You name it, you’ll see it at the Brooklyn Waterfront Artists Coalition pier show this month.
So promises John Strohbeen, president of the coalition, which is presenting its fall group show, “Lineage,” now until the end of the month.
More than 300 artists are exhibiting some 1,200 works in every medium as they look back on their past and interpret what “lines” mean to them.
“The idea is to enlighten the viewer about an artist’s development, path and history,” said Strohbeen.
Featured artist Anujan Ezhikode of Park Slope offers one piece, “Water: A Global Perspective,” in which he arranges 300 cups filled with colored water for a vibrant mosaic.
More than just fun experiments, Ezhikode’s body of work examines memory and personal history and how both influence one’s perception of the world.
“I grew up in one place and am living in another,” said Ezhikode, who was born in India. “When you go back to a place you have been removed from, what you thought was true might not be true. Your memory changes and alters things, but the place stays the same.”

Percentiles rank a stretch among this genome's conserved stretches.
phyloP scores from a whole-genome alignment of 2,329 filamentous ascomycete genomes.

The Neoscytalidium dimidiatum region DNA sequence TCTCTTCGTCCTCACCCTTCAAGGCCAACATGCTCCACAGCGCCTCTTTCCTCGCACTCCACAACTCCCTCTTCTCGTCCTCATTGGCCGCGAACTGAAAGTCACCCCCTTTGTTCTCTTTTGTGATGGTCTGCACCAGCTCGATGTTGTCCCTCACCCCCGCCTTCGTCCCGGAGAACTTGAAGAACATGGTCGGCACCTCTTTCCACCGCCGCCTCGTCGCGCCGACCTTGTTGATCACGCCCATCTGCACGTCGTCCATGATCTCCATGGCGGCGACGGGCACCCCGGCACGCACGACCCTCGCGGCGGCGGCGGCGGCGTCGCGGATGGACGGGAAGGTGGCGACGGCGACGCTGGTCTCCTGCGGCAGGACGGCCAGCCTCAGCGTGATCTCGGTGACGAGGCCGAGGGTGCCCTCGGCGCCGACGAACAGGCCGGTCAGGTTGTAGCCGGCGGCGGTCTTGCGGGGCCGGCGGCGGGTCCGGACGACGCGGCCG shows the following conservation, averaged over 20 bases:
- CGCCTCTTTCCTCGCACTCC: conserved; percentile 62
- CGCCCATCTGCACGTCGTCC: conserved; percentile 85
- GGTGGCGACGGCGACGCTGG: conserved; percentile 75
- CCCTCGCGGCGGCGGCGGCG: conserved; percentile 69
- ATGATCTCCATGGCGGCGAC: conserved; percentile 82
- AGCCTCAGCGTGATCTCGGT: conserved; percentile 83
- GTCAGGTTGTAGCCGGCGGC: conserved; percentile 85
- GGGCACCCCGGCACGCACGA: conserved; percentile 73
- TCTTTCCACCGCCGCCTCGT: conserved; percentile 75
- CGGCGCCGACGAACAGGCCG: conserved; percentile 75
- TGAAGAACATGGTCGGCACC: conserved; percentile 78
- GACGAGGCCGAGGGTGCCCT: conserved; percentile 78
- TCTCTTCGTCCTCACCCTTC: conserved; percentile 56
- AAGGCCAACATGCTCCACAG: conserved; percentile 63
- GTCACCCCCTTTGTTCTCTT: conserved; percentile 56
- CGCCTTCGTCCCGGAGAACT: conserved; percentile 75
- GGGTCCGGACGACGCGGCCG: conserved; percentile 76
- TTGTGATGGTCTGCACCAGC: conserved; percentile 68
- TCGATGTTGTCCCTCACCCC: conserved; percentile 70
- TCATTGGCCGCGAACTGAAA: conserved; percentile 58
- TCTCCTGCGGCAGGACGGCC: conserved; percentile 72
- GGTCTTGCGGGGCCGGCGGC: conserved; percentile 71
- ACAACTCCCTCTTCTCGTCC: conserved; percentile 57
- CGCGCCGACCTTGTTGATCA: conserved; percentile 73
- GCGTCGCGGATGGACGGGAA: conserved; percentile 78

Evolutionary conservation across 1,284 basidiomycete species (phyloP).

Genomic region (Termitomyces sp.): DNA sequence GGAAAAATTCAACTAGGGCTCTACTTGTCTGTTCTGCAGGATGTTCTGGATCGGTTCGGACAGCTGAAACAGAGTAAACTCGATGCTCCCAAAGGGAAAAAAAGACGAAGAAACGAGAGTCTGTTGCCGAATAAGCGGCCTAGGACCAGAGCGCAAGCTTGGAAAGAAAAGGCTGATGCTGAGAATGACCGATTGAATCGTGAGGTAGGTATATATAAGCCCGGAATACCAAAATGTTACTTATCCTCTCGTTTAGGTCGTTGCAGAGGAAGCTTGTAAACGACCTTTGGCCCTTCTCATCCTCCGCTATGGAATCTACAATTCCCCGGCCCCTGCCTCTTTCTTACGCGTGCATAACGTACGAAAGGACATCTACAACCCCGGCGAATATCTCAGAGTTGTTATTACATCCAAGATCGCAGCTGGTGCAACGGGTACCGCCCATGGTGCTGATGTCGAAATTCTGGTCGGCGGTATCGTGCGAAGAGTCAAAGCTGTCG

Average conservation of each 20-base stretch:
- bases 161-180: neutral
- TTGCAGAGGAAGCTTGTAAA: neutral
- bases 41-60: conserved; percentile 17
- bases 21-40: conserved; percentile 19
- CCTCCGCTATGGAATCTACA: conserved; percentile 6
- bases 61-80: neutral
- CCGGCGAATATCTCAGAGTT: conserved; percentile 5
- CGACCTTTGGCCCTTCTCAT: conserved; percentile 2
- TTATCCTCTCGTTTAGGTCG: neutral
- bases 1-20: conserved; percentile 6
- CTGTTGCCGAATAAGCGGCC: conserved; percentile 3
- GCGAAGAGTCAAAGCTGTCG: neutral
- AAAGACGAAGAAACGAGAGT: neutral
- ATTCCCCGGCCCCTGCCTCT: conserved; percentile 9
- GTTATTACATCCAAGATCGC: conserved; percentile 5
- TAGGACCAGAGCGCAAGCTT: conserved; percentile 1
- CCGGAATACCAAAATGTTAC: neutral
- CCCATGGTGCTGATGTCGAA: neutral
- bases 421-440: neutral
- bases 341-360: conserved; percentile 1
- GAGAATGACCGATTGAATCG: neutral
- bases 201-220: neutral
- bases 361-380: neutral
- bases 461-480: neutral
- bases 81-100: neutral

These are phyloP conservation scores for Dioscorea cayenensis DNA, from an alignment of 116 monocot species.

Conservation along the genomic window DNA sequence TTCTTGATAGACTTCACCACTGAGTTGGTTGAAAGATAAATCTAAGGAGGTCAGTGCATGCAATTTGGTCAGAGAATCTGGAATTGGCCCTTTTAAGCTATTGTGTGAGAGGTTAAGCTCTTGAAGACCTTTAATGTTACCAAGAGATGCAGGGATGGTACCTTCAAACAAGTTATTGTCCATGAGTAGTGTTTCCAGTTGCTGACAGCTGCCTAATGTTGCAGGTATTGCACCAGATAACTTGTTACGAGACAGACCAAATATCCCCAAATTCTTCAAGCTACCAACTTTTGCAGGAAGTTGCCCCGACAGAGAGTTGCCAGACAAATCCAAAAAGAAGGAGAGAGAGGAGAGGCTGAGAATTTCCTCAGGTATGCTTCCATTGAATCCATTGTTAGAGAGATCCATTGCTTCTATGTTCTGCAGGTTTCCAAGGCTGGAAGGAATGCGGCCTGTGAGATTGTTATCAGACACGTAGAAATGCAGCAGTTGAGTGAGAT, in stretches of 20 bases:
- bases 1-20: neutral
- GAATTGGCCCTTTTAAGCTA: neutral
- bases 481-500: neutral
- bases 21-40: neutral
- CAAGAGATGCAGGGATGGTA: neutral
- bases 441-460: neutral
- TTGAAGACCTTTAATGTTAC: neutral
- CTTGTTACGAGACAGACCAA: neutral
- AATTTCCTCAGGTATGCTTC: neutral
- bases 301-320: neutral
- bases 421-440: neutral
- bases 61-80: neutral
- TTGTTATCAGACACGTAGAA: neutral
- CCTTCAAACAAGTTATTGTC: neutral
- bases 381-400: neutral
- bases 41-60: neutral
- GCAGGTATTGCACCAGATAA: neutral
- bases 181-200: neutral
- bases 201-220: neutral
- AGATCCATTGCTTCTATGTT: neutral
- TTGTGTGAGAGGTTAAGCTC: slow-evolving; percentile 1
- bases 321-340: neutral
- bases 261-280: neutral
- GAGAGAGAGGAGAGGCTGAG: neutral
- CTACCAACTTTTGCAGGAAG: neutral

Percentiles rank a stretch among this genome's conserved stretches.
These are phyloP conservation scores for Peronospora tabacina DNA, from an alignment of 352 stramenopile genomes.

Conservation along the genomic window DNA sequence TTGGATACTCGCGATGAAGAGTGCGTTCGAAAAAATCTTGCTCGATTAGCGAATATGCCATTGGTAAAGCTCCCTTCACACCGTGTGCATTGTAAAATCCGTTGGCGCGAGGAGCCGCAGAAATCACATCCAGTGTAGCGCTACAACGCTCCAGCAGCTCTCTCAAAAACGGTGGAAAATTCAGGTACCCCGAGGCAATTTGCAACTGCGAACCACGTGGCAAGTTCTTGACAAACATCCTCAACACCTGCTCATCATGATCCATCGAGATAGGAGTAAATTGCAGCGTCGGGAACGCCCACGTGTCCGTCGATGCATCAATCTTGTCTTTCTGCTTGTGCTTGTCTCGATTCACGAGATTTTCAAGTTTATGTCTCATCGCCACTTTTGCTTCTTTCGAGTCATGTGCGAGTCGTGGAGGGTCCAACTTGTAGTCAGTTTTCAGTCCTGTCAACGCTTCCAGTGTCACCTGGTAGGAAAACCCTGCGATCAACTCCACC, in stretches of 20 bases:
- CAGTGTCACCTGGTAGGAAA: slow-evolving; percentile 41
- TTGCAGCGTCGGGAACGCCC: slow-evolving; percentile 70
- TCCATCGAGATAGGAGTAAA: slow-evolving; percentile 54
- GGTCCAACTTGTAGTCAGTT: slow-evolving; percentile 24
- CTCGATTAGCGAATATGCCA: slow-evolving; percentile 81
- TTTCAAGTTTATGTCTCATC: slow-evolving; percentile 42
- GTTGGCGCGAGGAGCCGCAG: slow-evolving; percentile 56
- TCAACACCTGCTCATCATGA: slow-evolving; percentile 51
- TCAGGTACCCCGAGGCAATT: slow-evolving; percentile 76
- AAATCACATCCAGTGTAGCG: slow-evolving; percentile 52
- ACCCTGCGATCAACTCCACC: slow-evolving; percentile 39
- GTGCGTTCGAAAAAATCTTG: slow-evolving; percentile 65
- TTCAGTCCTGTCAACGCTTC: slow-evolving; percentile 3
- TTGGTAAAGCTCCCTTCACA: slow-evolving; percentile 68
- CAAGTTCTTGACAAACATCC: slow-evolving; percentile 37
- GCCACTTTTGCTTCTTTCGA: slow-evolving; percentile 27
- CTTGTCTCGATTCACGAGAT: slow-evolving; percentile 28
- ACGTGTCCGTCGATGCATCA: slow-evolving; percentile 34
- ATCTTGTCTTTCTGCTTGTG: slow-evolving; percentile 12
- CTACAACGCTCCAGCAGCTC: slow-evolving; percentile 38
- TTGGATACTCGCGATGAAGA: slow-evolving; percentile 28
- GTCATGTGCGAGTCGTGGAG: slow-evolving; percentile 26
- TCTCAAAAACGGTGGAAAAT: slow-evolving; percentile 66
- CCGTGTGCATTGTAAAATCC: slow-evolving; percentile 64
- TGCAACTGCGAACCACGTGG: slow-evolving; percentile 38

Also on hand is Boerum Hill urban folk painter Russell Mehlman, whose new piece, “The Street Entertainers,” was inspired by a photo he took in the early 1980s of two buskers, Tex and Jean. For the painting, Mehlman reversed the original image, giving the viewer a look at the audience.
“It emerged from something that I did in the past,” said Mehlman. “It owes its existence to that little black and white photo.”
In addition to the artists, the space will present a number of musicians, performing without the aid of electronics, and covering such genres as ragas, blues, piano, indie, rock, folk, progressive, and jazz, during its UnPlugged in Red Hook series. There will also be poetry readings and an international short film added for good measure.
“The music, events, and poetry readings are going to take your classic museum exhibition and put it on another level,” said Strohbeen.
“Lineage” at Brooklyn Waterfront Artists Coalition [499 Van Brunt St. near Reed Street, (718) 569–2506], now through Oct. 31 on Saturdays and Sundays from 1-6 pm. Free. For info, visit www.bwac.org.